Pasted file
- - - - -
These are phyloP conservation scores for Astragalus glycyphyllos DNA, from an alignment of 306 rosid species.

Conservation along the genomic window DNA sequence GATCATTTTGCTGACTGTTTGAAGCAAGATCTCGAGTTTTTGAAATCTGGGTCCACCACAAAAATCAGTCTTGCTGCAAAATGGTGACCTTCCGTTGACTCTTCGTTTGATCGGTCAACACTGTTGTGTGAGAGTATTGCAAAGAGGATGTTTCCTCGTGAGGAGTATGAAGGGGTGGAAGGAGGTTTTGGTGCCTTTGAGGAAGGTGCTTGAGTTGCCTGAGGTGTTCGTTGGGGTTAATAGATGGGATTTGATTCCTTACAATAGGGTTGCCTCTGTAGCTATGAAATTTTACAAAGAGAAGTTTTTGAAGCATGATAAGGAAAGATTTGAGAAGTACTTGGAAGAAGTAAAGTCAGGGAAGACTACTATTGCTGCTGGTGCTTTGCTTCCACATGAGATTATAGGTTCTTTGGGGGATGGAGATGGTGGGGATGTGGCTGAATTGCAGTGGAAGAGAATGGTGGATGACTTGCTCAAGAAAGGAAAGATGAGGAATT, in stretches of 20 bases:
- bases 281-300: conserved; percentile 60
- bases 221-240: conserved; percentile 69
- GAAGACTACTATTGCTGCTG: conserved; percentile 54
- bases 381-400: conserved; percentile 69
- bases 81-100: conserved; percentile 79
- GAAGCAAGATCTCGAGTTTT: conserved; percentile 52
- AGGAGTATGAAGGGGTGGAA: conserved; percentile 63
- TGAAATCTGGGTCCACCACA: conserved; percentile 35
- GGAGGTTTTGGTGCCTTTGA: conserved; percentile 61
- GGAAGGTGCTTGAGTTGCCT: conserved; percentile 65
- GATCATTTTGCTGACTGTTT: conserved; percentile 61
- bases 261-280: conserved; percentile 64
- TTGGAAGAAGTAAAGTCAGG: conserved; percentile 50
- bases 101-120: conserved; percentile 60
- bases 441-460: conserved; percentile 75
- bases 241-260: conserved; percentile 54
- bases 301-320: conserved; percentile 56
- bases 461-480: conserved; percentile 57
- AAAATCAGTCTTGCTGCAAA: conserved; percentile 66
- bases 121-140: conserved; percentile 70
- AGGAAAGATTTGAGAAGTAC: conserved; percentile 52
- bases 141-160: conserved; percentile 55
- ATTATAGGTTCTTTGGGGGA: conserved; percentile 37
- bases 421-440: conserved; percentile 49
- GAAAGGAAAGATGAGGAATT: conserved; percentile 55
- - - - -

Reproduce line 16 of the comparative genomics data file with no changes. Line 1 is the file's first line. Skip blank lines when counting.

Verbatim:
- bases 101-120: conserved; percentile 60